Then, a group of wise people show up to say be happy with what you got, learn the gear, focus on your music and less on the equipment. And on it goes. The crusaders of inner well-being are never as many as when someone shows up to say they’re lusting for new gear.

But GAS is at least partly related to the fact that the way an instrument is built and designed, is very relevant to how you interact with it. Our strive to acquire new gear and try it out, is not only a lack of character but for many, a real part of a journey where you need to figure out which kit is best for you. And that can take some time. It’s not exactly irrelevant to want both an Analog Rytm and a Tempest, if you’re into percussion-related hardware with sequencers and want to get an idea of their differences. It’s not just a matter of getting one and learning it. It really comes down a lot to how you’re wired, and how you’re able to interact with gear that’s built for people wired your way.

So I think that’s a perspective worth taking, that curiosity and the ambition to learn is part of the GAS and sometimes, it’s the stronger part of it.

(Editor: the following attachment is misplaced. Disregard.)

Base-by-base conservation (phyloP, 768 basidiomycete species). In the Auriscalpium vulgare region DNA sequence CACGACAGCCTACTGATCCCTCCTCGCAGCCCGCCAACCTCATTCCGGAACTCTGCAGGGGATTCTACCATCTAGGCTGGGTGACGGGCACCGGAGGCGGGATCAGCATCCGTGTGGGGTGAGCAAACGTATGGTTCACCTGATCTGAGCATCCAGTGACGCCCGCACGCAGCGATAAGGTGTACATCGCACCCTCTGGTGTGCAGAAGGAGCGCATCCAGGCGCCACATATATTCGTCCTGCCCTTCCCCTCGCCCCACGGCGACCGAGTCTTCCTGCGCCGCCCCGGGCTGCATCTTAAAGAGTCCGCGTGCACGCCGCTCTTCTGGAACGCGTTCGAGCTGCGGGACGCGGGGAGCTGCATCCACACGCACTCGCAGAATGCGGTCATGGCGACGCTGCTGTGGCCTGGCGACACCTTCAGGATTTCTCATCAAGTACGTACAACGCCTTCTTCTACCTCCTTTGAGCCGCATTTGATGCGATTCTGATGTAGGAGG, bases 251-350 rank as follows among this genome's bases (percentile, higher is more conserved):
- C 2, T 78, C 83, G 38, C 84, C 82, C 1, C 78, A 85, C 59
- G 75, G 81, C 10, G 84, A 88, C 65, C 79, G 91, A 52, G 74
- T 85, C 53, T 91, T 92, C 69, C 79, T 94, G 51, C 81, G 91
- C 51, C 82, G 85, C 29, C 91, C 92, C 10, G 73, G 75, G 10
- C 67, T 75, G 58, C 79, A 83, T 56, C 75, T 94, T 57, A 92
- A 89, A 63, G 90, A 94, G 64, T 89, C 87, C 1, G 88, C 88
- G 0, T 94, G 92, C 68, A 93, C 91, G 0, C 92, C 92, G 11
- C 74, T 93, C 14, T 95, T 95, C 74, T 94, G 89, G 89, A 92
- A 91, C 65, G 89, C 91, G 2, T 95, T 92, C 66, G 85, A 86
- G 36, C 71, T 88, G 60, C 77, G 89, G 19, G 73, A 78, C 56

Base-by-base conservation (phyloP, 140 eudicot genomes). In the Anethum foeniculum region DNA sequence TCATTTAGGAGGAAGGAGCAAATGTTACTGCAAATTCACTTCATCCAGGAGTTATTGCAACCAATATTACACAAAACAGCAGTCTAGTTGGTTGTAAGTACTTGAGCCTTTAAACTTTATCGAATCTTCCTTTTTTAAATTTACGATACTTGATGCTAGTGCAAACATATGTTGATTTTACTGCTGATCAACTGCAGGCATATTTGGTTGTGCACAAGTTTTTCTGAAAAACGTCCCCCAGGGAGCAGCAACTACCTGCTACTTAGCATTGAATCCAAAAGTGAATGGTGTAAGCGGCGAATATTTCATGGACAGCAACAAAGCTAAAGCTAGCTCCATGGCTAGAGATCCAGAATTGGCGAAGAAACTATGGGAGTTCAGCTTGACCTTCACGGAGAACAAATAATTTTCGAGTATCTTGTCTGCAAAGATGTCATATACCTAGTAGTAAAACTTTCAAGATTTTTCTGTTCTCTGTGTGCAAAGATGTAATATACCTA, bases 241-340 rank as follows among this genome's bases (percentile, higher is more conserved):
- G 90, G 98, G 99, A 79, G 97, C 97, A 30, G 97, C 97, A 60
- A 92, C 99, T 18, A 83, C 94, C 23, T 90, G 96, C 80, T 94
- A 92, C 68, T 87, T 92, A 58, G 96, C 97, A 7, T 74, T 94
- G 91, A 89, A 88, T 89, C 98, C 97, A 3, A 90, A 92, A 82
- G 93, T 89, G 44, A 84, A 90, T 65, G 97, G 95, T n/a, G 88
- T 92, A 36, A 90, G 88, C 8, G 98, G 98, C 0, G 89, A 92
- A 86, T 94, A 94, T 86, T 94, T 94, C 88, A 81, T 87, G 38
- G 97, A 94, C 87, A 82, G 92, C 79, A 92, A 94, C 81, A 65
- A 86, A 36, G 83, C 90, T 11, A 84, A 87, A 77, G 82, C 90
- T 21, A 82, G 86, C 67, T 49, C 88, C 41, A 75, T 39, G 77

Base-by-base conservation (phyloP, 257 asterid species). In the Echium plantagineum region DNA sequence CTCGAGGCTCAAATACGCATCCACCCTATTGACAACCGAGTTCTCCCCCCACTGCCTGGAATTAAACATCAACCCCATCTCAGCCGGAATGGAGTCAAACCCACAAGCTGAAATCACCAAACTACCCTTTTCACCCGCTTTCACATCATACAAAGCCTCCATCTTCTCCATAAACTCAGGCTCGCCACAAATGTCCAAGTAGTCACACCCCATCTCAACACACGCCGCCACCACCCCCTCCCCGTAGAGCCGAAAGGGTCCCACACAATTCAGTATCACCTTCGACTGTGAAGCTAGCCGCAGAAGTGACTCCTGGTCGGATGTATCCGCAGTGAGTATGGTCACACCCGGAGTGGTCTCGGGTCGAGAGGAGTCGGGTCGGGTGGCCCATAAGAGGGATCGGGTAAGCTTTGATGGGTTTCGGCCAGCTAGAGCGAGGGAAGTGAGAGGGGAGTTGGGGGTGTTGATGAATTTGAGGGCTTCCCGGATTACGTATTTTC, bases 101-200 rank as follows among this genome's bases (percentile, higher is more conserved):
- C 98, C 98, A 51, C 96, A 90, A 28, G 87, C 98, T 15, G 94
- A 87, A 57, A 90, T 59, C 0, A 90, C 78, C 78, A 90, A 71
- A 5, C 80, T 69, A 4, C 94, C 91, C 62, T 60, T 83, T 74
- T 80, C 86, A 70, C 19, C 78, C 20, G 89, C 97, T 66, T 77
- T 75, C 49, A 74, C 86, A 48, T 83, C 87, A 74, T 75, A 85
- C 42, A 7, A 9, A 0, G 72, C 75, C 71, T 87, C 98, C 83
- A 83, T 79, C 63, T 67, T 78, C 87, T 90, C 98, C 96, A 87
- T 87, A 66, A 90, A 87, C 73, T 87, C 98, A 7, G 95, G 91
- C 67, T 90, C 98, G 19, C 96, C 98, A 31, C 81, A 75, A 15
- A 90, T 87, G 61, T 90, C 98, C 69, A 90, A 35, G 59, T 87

#50

But to answer the OP, FieldScaper for IOS. Or if you need hardware, Toraiz AS-1.


#51

You don’t need stuff. You are enough.


#52

My pleasure :slight_smile:

Check out his podcast, lots of very useful advice:
https://beherenownetwork.com/category/joseph-goldstein/

p.s. I’m not a buddhist but regular meditation has been a great help to me, I’d recommend it to anyone and everyone.


#53

we should be in all that modern ultra-politically-correct trend and declare GASshaming offensive! :laughing: :laughing: :laughing:


#54

Why do I understand this so well :blush: ?


#55

That is very true … my well-tried antidote to buying “wanted gear” is to think hard, whether it will really give me something “new” and “inspiring”, or only being a purchase to satisfy “wanting”.